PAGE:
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Wednesday, January 18, 2006

Yogi Berra

Eligible in 1969.

John (You Can Call Me Grandma) Murphy Posted: January 18, 2006 at 08:44 PM | 110 comment(s) Login to Bookmark
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   101. Spivey Posted: January 28, 2006 at 04:13 AM (#1841236)
Also, I thought great teams generally undershoot their pythag record, not overshoot it. That's what Neyer and Epstein say in the Dynasties book, right?

I'm quite sure this is wrong. I own that book, and I think they said the opposite. Also, I ran through most of the teams listed in the 'All time great teams' thread in the Yankees blog - generally speaking they all outperformed their pythag prett damn well. The reason, I think, is simply because you need to have a lot of breaks to be an alltime great team (based on win%).


The "over .500" group had an actual win% of .571, and a pythag of .566.

The "under .500" group had an actual win% of .426, and a pythag of .432.

I stand corrected....


Well I don't think you stand *that* corrected. Your point is there, it just generally doesn't make much of a difference (mainly, because most of the teams that are above .500 tend to be like .501-.540, so it's not really going to be that big of an issue). I think once you start to look at all-time great teams (.650+) or maybe just great teams (.610+, or thereabouts) you'll see a larger effect.
   102. sunnyday2 Posted: January 28, 2006 at 05:07 AM (#1841285)
I think the hypothesis is diminishing returns. I have no idea if it is a true hypothesis or not.
   103. Spivey Posted: January 28, 2006 at 06:12 AM (#1841321)
I thought the hypothesis was more on the lines of a regression thing than anything else. If a team wins 65% of their games over a somewhat short sampling (a season), chances are they're great, but likely not that great. I could be mistaken, I've been wrong before. Once.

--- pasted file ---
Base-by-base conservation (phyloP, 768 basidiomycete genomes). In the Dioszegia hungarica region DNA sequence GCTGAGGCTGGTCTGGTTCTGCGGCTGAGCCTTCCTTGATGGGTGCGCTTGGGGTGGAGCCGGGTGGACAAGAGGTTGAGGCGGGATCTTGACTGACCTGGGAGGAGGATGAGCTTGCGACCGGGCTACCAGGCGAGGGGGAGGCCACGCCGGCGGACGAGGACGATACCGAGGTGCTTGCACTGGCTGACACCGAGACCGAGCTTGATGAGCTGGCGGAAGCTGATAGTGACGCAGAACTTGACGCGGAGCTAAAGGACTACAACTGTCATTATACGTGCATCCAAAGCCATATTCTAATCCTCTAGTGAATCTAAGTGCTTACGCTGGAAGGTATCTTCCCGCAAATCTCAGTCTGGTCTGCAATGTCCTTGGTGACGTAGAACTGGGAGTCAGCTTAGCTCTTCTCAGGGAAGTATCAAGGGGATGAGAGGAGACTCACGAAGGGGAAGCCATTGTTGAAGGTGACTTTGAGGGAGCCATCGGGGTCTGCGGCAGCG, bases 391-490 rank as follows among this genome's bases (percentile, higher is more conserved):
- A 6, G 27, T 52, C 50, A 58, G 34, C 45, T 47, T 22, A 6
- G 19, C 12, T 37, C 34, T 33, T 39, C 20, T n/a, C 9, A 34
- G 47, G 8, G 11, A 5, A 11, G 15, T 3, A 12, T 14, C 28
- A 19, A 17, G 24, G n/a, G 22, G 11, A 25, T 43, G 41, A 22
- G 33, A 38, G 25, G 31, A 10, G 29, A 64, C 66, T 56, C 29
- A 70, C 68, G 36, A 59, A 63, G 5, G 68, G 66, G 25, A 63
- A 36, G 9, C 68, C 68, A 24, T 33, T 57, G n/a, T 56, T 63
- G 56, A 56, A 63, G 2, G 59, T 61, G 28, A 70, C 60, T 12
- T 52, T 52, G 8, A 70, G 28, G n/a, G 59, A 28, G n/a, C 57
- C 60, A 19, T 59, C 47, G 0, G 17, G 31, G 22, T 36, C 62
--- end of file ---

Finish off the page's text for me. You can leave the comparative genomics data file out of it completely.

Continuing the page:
104. sunnyday2 Posted: January 28, 2006 at 06:38 AM (#1841331)
I think the hypothesis is diminishing returns. I have no idea if it is a true hypothesis or not.
   105. KJOK Posted: January 28, 2006 at 07:10 AM (#1841355)
I thought the hypothesis was more on the lines of a regression thing than anything else. If a team wins 65% of their games over a somewhat short sampling (a season), chances are they're great, but likely not that great. I could be mistaken, I've been wrong before. Once.

I believe your correct here. Any .650 team is more likely to be a .550 team that got .100 'lucky' than a .750 team that got .100 'unlucky, etc.

Well I don't think you stand *that* corrected. Your point is there, it just generally doesn't make much of a difference (mainly, because most of the teams that are above .500 tend to be like .501-.540, so it's not really going to be that big of an issue). I think once you start to look at all-time great teams (.650+) or maybe just great teams (.610+, or thereabouts) you'll see a larger effect.

Yes, I didn't really construct the correct test, and now I do realize that what I was remembering was that REALLY GOOD or GREAT teams generally outperform their pythagorian win%.
   106. Joey Numbaz (Scruff) Posted: January 28, 2006 at 11:14 AM (#1841445)
Crap, I think I reversed the thinking, based on the 1998 Yankees. I know they said they were the opposite, so I must have mixed it up. I did hedge by saying, "I thought," and "right?". Thanks for clarifying it.